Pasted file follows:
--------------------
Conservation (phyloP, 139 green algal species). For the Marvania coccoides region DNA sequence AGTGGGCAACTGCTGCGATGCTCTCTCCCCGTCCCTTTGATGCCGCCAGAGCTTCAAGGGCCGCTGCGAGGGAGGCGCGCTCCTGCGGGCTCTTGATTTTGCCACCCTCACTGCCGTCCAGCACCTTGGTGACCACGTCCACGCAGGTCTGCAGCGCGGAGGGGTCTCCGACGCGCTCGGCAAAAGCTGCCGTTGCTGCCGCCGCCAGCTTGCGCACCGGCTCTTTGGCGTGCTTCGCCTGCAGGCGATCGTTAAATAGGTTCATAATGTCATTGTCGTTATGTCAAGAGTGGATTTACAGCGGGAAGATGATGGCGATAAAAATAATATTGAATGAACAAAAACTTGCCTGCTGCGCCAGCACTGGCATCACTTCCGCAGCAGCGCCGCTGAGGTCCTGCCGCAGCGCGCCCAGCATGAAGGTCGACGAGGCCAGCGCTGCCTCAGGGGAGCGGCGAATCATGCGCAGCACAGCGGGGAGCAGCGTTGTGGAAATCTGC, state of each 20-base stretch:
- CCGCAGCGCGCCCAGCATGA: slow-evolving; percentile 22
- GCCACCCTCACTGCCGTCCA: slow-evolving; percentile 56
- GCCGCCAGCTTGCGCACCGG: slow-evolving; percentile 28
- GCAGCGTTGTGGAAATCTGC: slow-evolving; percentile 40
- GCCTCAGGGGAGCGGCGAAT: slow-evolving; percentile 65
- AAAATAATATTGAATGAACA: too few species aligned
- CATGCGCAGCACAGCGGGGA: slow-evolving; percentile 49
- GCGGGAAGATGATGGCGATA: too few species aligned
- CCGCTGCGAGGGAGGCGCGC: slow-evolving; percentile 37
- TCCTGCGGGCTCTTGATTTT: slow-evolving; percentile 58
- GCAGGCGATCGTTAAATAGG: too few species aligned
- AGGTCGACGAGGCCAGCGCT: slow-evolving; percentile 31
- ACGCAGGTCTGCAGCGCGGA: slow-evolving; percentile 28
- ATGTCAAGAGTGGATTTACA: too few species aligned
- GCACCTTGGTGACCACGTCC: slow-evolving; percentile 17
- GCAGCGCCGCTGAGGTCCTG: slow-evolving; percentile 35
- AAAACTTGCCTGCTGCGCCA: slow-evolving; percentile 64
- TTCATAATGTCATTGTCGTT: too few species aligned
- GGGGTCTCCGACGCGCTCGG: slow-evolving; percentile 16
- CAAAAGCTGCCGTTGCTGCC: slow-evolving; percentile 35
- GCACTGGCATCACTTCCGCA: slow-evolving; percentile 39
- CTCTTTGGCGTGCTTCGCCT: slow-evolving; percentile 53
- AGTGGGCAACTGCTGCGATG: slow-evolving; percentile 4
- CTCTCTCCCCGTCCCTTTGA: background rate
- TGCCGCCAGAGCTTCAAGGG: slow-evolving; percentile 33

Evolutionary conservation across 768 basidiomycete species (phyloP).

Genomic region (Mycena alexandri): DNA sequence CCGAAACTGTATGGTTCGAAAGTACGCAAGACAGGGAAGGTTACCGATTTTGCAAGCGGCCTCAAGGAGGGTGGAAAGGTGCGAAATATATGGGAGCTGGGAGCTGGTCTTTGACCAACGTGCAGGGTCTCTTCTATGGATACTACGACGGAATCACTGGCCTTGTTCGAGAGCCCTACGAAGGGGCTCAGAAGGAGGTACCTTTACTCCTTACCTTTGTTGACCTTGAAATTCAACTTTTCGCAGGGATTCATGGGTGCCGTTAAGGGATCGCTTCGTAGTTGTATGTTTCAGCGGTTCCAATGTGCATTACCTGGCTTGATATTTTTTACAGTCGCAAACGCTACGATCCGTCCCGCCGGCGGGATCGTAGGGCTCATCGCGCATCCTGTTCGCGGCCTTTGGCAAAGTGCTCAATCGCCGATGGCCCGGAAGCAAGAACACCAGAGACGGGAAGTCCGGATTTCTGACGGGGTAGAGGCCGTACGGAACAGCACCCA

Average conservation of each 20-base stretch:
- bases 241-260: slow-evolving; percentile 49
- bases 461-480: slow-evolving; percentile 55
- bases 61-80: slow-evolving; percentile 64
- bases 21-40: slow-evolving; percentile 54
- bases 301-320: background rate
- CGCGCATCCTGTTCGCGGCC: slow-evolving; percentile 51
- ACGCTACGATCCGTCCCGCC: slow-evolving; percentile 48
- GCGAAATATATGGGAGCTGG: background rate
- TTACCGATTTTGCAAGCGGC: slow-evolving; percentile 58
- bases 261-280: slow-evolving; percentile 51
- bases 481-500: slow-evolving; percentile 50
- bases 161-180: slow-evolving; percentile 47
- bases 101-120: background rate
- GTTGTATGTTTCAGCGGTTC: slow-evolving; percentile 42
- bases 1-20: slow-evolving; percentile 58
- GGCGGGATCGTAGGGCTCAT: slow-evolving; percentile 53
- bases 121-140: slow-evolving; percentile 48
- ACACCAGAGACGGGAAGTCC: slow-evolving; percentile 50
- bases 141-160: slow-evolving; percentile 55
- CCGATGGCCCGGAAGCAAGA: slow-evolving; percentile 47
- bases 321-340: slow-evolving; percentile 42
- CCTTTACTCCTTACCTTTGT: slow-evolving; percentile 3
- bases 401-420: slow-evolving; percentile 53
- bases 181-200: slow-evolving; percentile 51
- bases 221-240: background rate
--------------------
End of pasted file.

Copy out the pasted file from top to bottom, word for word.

Conservation (phyloP, 139 green algal species). For the Marvania coccoides region DNA sequence AGTGGGCAACTGCTGCGATGCTCTCTCCCCGTCCCTTTGATGCCGCCAGAGCTTCAAGGGCCGCTGCGAGGGAGGCGCGCTCCTGCGGGCTCTTGATTTTGCCACCCTCACTGCCGTCCAGCACCTTGGTGACCACGTCCACGCAGGTCTGCAGCGCGGAGGGGTCTCCGACGCGCTCGGCAAAAGCTGCCGTTGCTGCCGCCGCCAGCTTGCGCACCGGCTCTTTGGCGTGCTTCGCCTGCAGGCGATCGTTAAATAGGTTCATAATGTCATTGTCGTTATGTCAAGAGTGGATTTACAGCGGGAAGATGATGGCGATAAAAATAATATTGAATGAACAAAAACTTGCCTGCTGCGCCAGCACTGGCATCACTTCCGCAGCAGCGCCGCTGAGGTCCTGCCGCAGCGCGCCCAGCATGAAGGTCGACGAGGCCAGCGCTGCCTCAGGGGAGCGGCGAATCATGCGCAGCACAGCGGGGAGCAGCGTTGTGGAAATCTGC, state of each 20-base stretch:
- CCGCAGCGCGCCCAGCATGA: slow-evolving; percentile 22
- GCCACCCTCACTGCCGTCCA: slow-evolving; percentile 56
- GCCGCCAGCTTGCGCACCGG: slow-evolving; percentile 28
- GCAGCGTTGTGGAAATCTGC: slow-evolving; percentile 40
- GCCTCAGGGGAGCGGCGAAT: slow-evolving; percentile 65
- AAAATAATATTGAATGAACA: too few species aligned
- CATGCGCAGCACAGCGGGGA: slow-evolving; percentile 49
- GCGGGAAGATGATGGCGATA: too few species aligned
- CCGCTGCGAGGGAGGCGCGC: slow-evolving; percentile 37
- TCCTGCGGGCTCTTGATTTT: slow-evolving; percentile 58
- GCAGGCGATCGTTAAATAGG: too few species aligned
- AGGTCGACGAGGCCAGCGCT: slow-evolving; percentile 31
- ACGCAGGTCTGCAGCGCGGA: slow-evolving; percentile 28
- ATGTCAAGAGTGGATTTACA: too few species aligned
- GCACCTTGGTGACCACGTCC: slow-evolving; percentile 17
- GCAGCGCCGCTGAGGTCCTG: slow-evolving; percentile 35
- AAAACTTGCCTGCTGCGCCA: slow-evolving; percentile 64
- TTCATAATGTCATTGTCGTT: too few species aligned
- GGGGTCTCCGACGCGCTCGG: slow-evolving; percentile 16
- CAAAAGCTGCCGTTGCTGCC: slow-evolving; percentile 35
- GCACTGGCATCACTTCCGCA: slow-evolving; percentile 39
- CTCTTTGGCGTGCTTCGCCT: slow-evolving; percentile 53
- AGTGGGCAACTGCTGCGATG: slow-evolving; percentile 4
- CTCTCTCCCCGTCCCTTTGA: background rate
- TGCCGCCAGAGCTTCAAGGG: slow-evolving; percentile 33

Evolutionary conservation across 768 basidiomycete species (phyloP).

Genomic region (Mycena alexandri): DNA sequence CCGAAACTGTATGGTTCGAAAGTACGCAAGACAGGGAAGGTTACCGATTTTGCAAGCGGCCTCAAGGAGGGTGGAAAGGTGCGAAATATATGGGAGCTGGGAGCTGGTCTTTGACCAACGTGCAGGGTCTCTTCTATGGATACTACGACGGAATCACTGGCCTTGTTCGAGAGCCCTACGAAGGGGCTCAGAAGGAGGTACCTTTACTCCTTACCTTTGTTGACCTTGAAATTCAACTTTTCGCAGGGATTCATGGGTGCCGTTAAGGGATCGCTTCGTAGTTGTATGTTTCAGCGGTTCCAATGTGCATTACCTGGCTTGATATTTTTTACAGTCGCAAACGCTACGATCCGTCCCGCCGGCGGGATCGTAGGGCTCATCGCGCATCCTGTTCGCGGCCTTTGGCAAAGTGCTCAATCGCCGATGGCCCGGAAGCAAGAACACCAGAGACGGGAAGTCCGGATTTCTGACGGGGTAGAGGCCGTACGGAACAGCACCCA

Average conservation of each 20-base stretch:
- bases 241-260: slow-evolving; percentile 49
- bases 461-480: slow-evolving; percentile 55
- bases 61-80: slow-evolving; percentile 64
- bases 21-40: slow-evolving; percentile 54
- bases 301-320: background rate
- CGCGCATCCTGTTCGCGGCC: slow-evolving; percentile 51
- ACGCTACGATCCGTCCCGCC: slow-evolving; percentile 48
- GCGAAATATATGGGAGCTGG: background rate
- TTACCGATTTTGCAAGCGGC: slow-evolving; percentile 58
- bases 261-280: slow-evolving; percentile 51
- bases 481-500: slow-evolving; percentile 50
- bases 161-180: slow-evolving; percentile 47
- bases 101-120: background rate
- GTTGTATGTTTCAGCGGTTC: slow-evolving; percentile 42
- bases 1-20: slow-evolving; percentile 58
- GGCGGGATCGTAGGGCTCAT: slow-evolving; percentile 53
- bases 121-140: slow-evolving; percentile 48
- ACACCAGAGACGGGAAGTCC: slow-evolving; percentile 50
- bases 141-160: slow-evolving; percentile 55
- CCGATGGCCCGGAAGCAAGA: slow-evolving; percentile 47
- bases 321-340: slow-evolving; percentile 42
- CCTTTACTCCTTACCTTTGT: slow-evolving; percentile 3
- bases 401-420: slow-evolving; percentile 53
- bases 181-200: slow-evolving; percentile 51
- bases 221-240: background rate